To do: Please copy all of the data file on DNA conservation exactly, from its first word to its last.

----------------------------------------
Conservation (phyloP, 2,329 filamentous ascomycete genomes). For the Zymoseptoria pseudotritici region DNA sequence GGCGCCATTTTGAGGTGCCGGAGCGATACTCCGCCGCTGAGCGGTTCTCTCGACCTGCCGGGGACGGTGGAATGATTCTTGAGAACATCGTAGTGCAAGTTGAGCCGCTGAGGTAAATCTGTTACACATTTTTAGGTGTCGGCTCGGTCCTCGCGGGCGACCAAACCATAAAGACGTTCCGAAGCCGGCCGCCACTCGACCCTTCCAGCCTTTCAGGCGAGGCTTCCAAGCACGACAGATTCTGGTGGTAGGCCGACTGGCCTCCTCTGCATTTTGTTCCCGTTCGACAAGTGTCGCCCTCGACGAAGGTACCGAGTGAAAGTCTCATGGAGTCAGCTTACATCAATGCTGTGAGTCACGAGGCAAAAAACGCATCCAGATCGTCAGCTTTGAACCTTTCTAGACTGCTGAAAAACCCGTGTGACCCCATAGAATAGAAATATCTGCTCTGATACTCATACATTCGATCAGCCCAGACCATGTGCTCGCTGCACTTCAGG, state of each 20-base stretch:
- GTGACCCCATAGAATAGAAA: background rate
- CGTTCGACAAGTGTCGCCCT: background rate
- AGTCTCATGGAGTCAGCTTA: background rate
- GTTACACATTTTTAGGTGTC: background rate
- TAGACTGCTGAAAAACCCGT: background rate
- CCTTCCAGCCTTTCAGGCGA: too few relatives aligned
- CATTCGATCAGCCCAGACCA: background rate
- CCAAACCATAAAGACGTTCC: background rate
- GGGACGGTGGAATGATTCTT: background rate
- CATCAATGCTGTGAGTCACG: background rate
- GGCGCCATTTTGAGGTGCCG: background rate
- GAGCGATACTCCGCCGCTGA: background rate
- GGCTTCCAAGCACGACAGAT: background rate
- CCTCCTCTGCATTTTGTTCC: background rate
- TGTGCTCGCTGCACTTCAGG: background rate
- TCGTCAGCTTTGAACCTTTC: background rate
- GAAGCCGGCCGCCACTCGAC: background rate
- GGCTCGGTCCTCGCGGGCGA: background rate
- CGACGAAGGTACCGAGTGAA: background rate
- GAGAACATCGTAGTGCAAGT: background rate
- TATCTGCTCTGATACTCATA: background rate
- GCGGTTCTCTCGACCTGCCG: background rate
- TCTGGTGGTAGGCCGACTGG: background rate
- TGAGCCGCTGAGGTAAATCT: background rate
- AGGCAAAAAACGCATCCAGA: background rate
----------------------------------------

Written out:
Conservation (phyloP, 2,329 filamentous ascomycete genomes). For the Zymoseptoria pseudotritici region DNA sequence GGCGCCATTTTGAGGTGCCGGAGCGATACTCCGCCGCTGAGCGGTTCTCTCGACCTGCCGGGGACGGTGGAATGATTCTTGAGAACATCGTAGTGCAAGTTGAGCCGCTGAGGTAAATCTGTTACACATTTTTAGGTGTCGGCTCGGTCCTCGCGGGCGACCAAACCATAAAGACGTTCCGAAGCCGGCCGCCACTCGACCCTTCCAGCCTTTCAGGCGAGGCTTCCAAGCACGACAGATTCTGGTGGTAGGCCGACTGGCCTCCTCTGCATTTTGTTCCCGTTCGACAAGTGTCGCCCTCGACGAAGGTACCGAGTGAAAGTCTCATGGAGTCAGCTTACATCAATGCTGTGAGTCACGAGGCAAAAAACGCATCCAGATCGTCAGCTTTGAACCTTTCTAGACTGCTGAAAAACCCGTGTGACCCCATAGAATAGAAATATCTGCTCTGATACTCATACATTCGATCAGCCCAGACCATGTGCTCGCTGCACTTCAGG, state of each 20-base stretch:
- GTGACCCCATAGAATAGAAA: background rate
- CGTTCGACAAGTGTCGCCCT: background rate
- AGTCTCATGGAGTCAGCTTA: background rate
- GTTACACATTTTTAGGTGTC: background rate
- TAGACTGCTGAAAAACCCGT: background rate
- CCTTCCAGCCTTTCAGGCGA: too few relatives aligned
- CATTCGATCAGCCCAGACCA: background rate
- CCAAACCATAAAGACGTTCC: background rate
- GGGACGGTGGAATGATTCTT: background rate
- CATCAATGCTGTGAGTCACG: background rate
- GGCGCCATTTTGAGGTGCCG: background rate
- GAGCGATACTCCGCCGCTGA: background rate
- GGCTTCCAAGCACGACAGAT: background rate
- CCTCCTCTGCATTTTGTTCC: background rate
- TGTGCTCGCTGCACTTCAGG: background rate
- TCGTCAGCTTTGAACCTTTC: background rate
- GAAGCCGGCCGCCACTCGAC: background rate
- GGCTCGGTCCTCGCGGGCGA: background rate
- CGACGAAGGTACCGAGTGAA: background rate
- GAGAACATCGTAGTGCAAGT: background rate
- TATCTGCTCTGATACTCATA: background rate
- GCGGTTCTCTCGACCTGCCG: background rate
- TCTGGTGGTAGGCCGACTGG: background rate
- TGAGCCGCTGAGGTAAATCT: background rate
- AGGCAAAAAACGCATCCAGA: background rate